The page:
Again the examination of several filters made in this manner revealed that the carbon particles were securely bonded to the cellulose acetate tow with no appreciable masking being observed.

TABLE 2 pg. Found in unpg. Found in Eight hundred ten milligrams of 30 x 60 mesh carbon granules derivedfrom wood were mixed with 145 milligrams of a finely divided copolymer of ethylene and methyl methacrylate (containing 11% methyl methacrylate) with an inherent viscosity of 1.2. The mixture was then spread onto a 150 mm. length of crimped cellulose acetate filter tow (1.6 D/F-20,000 filaments) spread to a width of 15 inches. The tow was bundled and wrapped with a paper tape to form a filter rod by a conventional method. The rod was then heated in an oven at 90 C. for 5 minutes after which it was cooled to room temperature and cut into 10 mm. segments which contained approximately 54 mg. of carbon. The carbon did not sift from the filter made in this manner and microscopic observation revealed the filaments of cellulose acetate were securely bonded to the carbon particles.

The 10 mm. segments of the filter rod were attached to a king size cigarette with a cellophane tape. The cigarette was then smoked with an automatic smoking device and the vapor which passed through the filter was collected and analyzed by gas chromatography. The amounts of several components of the collected gas are listed in Table 3 along with the amounts of the same components found in unfiltered smoke.

TABLE 3 pg. Found in pg. Found in unfiltered smoke filtered smoke from one cigarette from one cigarette Component A 42 Methanol 72 Methyl ethyl ketone 75 45 Isoprene 600 360 It will be apparent from the foregoing that the use of the disclosed thermoplastic copolymers with granular particles eliminates the need for special and expensive applicator equipment, and at the same time reduces to an absolute minimum the house cleaning, handling and tacky adhesive problems heretofore encountered in the manufacture of granular containing filter materials. The extremely low temperatures and short curing time required to soften the ethylene copolymers and thus make them adhesive is also of utmost importance since this permits the filter material to be produced at a faster rate with a corresponding reduction in cost. Furthermore, the copolymers securely bond the particles to the carrier without masking or otherwise reducing their chemical properties, or adversely affecting the properties of the carrier.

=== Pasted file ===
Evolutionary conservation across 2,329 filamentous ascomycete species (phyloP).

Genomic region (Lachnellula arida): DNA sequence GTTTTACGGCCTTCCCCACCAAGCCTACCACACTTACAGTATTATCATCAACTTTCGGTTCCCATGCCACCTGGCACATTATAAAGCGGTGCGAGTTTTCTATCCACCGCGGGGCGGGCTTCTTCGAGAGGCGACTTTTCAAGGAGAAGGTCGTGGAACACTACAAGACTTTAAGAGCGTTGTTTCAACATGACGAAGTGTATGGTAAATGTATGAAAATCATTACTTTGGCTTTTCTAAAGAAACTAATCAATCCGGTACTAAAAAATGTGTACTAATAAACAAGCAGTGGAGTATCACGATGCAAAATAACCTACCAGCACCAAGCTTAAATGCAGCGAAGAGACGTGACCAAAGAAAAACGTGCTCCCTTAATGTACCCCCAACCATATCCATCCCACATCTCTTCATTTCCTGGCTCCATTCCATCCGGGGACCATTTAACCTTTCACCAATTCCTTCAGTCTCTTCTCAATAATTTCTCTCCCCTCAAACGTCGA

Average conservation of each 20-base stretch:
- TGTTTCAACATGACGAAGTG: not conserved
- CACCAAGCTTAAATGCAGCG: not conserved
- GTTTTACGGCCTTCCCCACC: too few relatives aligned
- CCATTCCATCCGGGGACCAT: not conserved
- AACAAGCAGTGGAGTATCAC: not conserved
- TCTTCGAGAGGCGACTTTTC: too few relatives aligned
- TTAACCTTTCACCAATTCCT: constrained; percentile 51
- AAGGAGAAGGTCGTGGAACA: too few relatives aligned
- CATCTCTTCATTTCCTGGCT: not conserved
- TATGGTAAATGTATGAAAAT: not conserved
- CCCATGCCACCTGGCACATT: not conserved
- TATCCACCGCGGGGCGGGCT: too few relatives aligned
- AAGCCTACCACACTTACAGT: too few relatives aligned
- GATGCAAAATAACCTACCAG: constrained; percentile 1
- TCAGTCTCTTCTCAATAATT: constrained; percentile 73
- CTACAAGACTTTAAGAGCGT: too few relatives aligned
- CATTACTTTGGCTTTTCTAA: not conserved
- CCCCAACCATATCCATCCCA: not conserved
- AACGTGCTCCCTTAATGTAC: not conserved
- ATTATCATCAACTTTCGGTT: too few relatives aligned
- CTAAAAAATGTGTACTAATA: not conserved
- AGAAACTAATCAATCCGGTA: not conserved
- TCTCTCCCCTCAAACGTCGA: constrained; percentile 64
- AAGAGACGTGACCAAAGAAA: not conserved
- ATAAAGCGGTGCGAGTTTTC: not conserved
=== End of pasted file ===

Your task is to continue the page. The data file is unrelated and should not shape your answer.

From the foregoing it is apparent that a blend of granular materials which includes an ethylene copolymer bindergives vastly improved results over other similar materials that have previously been proposed. Not only does the ethylene copolymer firmly bond the granulars to the carrier surface, but it also sets at a lower temperature and in a shorter time thus permitting faster, more economical operation of the tow forming equipment. Furthermore, no special equipment, processing, handling or house cleaning problems are involved where the blend of this invention is employed in manufacturing tobacco smoke filters.

What is claimed and desired to be secured by United States Letters Patent is:

1. A tobacco smoke filter rod, said filter rod being essentially comprised of filamentary rods of a cellulose material, said filamentary rods having had applied thereto a blend comprising granules of at least one heat sensitive copolymer of ethylene, and another granular material, said blend having been subjected to sufficient heat after having contacted said filamentary rods to cause said copolymer material to securely bond said other granular material to said filamentary rods, the only portion of each of the other granules masked by said heated copolymer, being that portion in direct contact with said filamentary rods.

2. A tobacco smoke filter rod, said filter rod being essentially comprised of longitudinally extending crimped continuous cellulose acetate filaments, said filaments hav- .ing had applied thereto a blend comprising carbon particles and a powdered heat sensitive copolymer of ethylene, said blend having been subject to sufiicient heat after having contacted said filaments to cause said copolymer material to securely bond said particles to said filament, the only portion of each carbon particle masked by the copolymer bonding material, being that portion in direct contact with the filaments.

3. A tobacco smoke filter to-w adapted to be formed into tobacco smoke filter elements comprising a carrier material having .a granular particle bonded thereto by a heat sensitive copolymer of ethylene bonding material, said copolymer bonding material masking only that portion of said granluar particle in direct contact with the carrier material.

4. A tobacco smoke filter tow according to claim 3 wherein said bonding material is derived from ethylene and a comonomer of vinyl and isopropenyl esters of carboxylic acid selected from the group comprising acetic, propionic, butyric and isobutyric.

5. A tobacco smoke filter tow according to claim 4 wherein said carrier material is continuous fibers of cellulose acetate.

References Cited UNITED STATES PATENTS 2,765,515 10/1956 Knudson 13l266X 3,008,472 11/1961 Touey 131-266 8 3,101,723 8/1963 Seligman et a1. 131-266 3,217,715 11/1965 Berger et a1 131-265 X 3,281,070 4/1968 Sublett et a1 131-266 X FOREIGN PATENTS 757,841 9/ 1956 Great Britain.

SAMUEL KOREN, Primary Examiner.

D. J. DONOHUE, Assistant Examiner.

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Classifications
U.S. Classification131/343, 55/524
International ClassificationA24D3/00, A24D3/16
Cooperative ClassificationA24D3/163
European ClassificationA24D3/16B